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Brazil blasts Catholic Church's opposition to condom use

Brazil blasts Catholic Church's opposition to condom use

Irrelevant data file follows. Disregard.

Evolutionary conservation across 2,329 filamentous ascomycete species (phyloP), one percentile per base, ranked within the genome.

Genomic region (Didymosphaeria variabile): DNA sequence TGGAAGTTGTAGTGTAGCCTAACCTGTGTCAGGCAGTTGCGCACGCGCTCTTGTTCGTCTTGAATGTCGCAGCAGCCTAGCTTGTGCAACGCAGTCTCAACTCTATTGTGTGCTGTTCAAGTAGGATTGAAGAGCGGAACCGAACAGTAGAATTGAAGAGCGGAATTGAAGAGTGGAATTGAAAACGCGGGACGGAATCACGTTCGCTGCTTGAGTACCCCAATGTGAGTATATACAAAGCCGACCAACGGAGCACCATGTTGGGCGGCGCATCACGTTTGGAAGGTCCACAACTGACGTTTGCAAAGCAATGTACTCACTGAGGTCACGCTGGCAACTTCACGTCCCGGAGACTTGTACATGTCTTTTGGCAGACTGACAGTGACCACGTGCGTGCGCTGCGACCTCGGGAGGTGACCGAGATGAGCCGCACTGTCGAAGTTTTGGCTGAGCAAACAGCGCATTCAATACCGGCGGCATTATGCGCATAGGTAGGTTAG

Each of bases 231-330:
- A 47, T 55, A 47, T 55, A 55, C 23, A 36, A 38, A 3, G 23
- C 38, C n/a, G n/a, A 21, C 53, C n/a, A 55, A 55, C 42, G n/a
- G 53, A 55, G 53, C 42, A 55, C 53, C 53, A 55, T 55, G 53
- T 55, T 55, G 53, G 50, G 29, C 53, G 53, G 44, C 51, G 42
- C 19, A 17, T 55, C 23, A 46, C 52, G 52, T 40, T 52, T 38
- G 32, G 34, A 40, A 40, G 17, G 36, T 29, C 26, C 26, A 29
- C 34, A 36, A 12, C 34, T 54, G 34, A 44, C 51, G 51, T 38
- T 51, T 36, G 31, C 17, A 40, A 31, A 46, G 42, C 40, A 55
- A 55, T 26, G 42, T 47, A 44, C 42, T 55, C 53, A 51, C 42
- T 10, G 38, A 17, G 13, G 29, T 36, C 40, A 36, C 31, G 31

The director of Brazil's national AIDS and sexually transmitted disease program last week sent an open letter to the Catholic Church criticizing the church's opposition to condom use to prevent HIV infections. Alexandre Grangeiro said he sent the letter because the church's attempts to discredit condom use "could not go unchallenged. We don't want to stir up controversy, but when the church tries to shut down discussion about condoms and claims to use scientific criteria to show they don't work, we have to clarify the facts. The church is wrong to insist that condoms don't protect and could be committing one more crime against humanity." Church leaders say abstinence and fidelity within marriage are the best ways to prevent the spread of HIV. In a statement in response to Grangeiro's letter, Cardinal Geraldo Majella Agnelo called the government's efforts to stop the spread of HIV commendable, but noted, "it doesn't appear [condom usage] is adequate. Scientific research shows that there is a significant percentage of infection, even with the use of condoms." Other Catholic officials in the past have alleged that because HIV is so small, it can slip through pores in latex condoms, a statement most scientists have said is untrue.

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